• In “Covid-19 Risk Among Airline Passengers: Should the Middle Seat Stay Empty?” the author of the study, Arnold Barnett, wrote that his analysis aims to be “a rough approximation” of the risks involved in flying during the coronavirus pandemic.
  • “The airlines are setting their own policies but the airlines and the public should know about the risk implications of their choices,” Barnett told ZDNet this week.
  • The paper comes just as more flight carriers, like American Airlines, begin booking flights to full capacity despite surges of the virus across the country. 

KEY BACKGROUND

The coronavirus pandemic has been disastrous for the travel industry, and has especially hurt airlines. Major American carriers including American, Delta and United have asked employees to take buyouts and early retirement, Forbes reported, in a bid to cut costs as the pandemic causes them to bleed cash. United Airlines warned this week that it could be forced to furlough 36,000 jobs, or nearly half of its American workers, starting in October if travel doesn’t pick up. In April, the airline estimated that in the first quarter it lost $2.1 billion pre-tax, Forbes reported, and was losing $100 million a day in the last half of March. Boeing CEO Dave Calhoun said in May he expects a major airline to go out of business in 2020 as a result of pandemic pressure.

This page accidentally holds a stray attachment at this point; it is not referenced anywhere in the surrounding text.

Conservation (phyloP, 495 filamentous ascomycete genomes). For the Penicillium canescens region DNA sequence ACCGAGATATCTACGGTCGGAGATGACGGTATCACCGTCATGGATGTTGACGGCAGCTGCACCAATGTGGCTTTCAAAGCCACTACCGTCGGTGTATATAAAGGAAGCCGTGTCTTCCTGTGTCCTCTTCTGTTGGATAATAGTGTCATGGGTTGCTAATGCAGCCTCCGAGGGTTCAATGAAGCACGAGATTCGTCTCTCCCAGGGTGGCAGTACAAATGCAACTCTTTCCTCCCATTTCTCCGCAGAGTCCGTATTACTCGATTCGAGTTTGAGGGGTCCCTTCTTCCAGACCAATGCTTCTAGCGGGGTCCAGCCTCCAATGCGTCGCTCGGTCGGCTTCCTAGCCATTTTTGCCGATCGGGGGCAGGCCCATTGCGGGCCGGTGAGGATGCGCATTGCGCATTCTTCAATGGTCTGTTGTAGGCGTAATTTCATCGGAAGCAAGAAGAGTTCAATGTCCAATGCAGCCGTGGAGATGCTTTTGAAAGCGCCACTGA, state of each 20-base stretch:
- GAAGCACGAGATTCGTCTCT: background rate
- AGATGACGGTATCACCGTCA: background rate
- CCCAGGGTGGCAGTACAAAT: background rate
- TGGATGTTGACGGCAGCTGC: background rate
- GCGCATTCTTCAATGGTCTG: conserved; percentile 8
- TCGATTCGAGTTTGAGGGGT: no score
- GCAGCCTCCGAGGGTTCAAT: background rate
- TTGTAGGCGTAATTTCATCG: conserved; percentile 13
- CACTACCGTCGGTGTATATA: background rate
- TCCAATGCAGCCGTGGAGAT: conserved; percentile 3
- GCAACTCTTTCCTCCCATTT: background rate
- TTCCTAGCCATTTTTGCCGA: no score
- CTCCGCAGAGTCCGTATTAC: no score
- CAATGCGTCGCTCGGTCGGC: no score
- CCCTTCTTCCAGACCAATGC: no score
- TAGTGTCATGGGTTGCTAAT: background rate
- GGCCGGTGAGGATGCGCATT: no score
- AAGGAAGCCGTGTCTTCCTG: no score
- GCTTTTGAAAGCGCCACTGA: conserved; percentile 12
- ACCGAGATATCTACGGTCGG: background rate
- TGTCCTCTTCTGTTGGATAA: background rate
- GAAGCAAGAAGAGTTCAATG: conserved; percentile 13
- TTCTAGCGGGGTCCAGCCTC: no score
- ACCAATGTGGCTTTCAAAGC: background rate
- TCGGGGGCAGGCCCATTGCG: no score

NEWS PEG

American Airlines announced two weeks ago it would begin booking middle seats again starting in July, although the carrier will allow passengers to switch from a full flight without any extra cost, Forbes reported. United is also selling tickets for middle seats. American Airlines took flak earlier this month when Sen. Jeff Merkley (D-Ore.) tweeted a picture of his crowded flight

WHAT TO WATCH